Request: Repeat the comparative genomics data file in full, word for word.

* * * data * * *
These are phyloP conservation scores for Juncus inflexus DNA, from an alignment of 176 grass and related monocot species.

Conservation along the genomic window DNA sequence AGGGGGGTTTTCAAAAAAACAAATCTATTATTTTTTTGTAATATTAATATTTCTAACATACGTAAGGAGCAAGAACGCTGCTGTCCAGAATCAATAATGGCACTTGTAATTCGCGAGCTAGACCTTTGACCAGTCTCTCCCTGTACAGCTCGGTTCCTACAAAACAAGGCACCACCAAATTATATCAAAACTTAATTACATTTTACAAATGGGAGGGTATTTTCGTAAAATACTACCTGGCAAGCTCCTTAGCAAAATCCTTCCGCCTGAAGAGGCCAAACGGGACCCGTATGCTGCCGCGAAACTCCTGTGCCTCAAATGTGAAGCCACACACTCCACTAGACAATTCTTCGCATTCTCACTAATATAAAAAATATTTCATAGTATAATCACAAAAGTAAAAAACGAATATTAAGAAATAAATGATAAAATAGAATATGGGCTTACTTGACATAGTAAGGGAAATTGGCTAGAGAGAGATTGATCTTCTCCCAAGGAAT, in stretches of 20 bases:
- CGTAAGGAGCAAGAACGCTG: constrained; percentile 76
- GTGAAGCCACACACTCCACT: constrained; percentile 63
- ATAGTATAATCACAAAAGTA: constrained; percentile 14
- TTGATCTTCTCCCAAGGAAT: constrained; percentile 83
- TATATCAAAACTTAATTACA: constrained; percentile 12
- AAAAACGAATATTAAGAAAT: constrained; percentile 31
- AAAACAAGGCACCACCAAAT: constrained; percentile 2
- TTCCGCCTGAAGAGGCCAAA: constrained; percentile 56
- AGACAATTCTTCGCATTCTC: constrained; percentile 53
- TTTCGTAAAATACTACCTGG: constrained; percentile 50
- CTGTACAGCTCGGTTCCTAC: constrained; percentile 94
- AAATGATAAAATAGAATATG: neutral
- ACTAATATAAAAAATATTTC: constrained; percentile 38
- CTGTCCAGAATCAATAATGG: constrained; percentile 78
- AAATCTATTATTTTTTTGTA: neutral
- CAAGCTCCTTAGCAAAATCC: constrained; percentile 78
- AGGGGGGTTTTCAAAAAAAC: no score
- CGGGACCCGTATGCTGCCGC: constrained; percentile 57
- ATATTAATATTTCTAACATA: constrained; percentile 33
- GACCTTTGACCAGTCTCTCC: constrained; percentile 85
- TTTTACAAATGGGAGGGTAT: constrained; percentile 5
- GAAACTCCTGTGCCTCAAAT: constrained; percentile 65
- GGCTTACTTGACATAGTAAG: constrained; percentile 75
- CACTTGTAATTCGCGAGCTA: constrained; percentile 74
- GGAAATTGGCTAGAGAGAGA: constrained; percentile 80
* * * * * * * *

These are phyloP conservation scores for Juncus inflexus DNA, from an alignment of 176 grass and related monocot species.

Conservation along the genomic window DNA sequence AGGGGGGTTTTCAAAAAAACAAATCTATTATTTTTTTGTAATATTAATATTTCTAACATACGTAAGGAGCAAGAACGCTGCTGTCCAGAATCAATAATGGCACTTGTAATTCGCGAGCTAGACCTTTGACCAGTCTCTCCCTGTACAGCTCGGTTCCTACAAAACAAGGCACCACCAAATTATATCAAAACTTAATTACATTTTACAAATGGGAGGGTATTTTCGTAAAATACTACCTGGCAAGCTCCTTAGCAAAATCCTTCCGCCTGAAGAGGCCAAACGGGACCCGTATGCTGCCGCGAAACTCCTGTGCCTCAAATGTGAAGCCACACACTCCACTAGACAATTCTTCGCATTCTCACTAATATAAAAAATATTTCATAGTATAATCACAAAAGTAAAAAACGAATATTAAGAAATAAATGATAAAATAGAATATGGGCTTACTTGACATAGTAAGGGAAATTGGCTAGAGAGAGATTGATCTTCTCCCAAGGAAT, in stretches of 20 bases:
- CGTAAGGAGCAAGAACGCTG: constrained; percentile 76
- GTGAAGCCACACACTCCACT: constrained; percentile 63
- ATAGTATAATCACAAAAGTA: constrained; percentile 14
- TTGATCTTCTCCCAAGGAAT: constrained; percentile 83
- TATATCAAAACTTAATTACA: constrained; percentile 12
- AAAAACGAATATTAAGAAAT: constrained; percentile 31
- AAAACAAGGCACCACCAAAT: constrained; percentile 2
- TTCCGCCTGAAGAGGCCAAA: constrained; percentile 56
- AGACAATTCTTCGCATTCTC: constrained; percentile 53
- TTTCGTAAAATACTACCTGG: constrained; percentile 50
- CTGTACAGCTCGGTTCCTAC: constrained; percentile 94
- AAATGATAAAATAGAATATG: neutral
- ACTAATATAAAAAATATTTC: constrained; percentile 38
- CTGTCCAGAATCAATAATGG: constrained; percentile 78
- AAATCTATTATTTTTTTGTA: neutral
- CAAGCTCCTTAGCAAAATCC: constrained; percentile 78
- AGGGGGGTTTTCAAAAAAAC: no score
- CGGGACCCGTATGCTGCCGC: constrained; percentile 57
- ATATTAATATTTCTAACATA: constrained; percentile 33
- GACCTTTGACCAGTCTCTCC: constrained; percentile 85
- TTTTACAAATGGGAGGGTAT: constrained; percentile 5
- GAAACTCCTGTGCCTCAAAT: constrained; percentile 65
- GGCTTACTTGACATAGTAAG: constrained; percentile 75
- CACTTGTAATTCGCGAGCTA: constrained; percentile 74
- GGAAATTGGCTAGAGAGAGA: constrained; percentile 80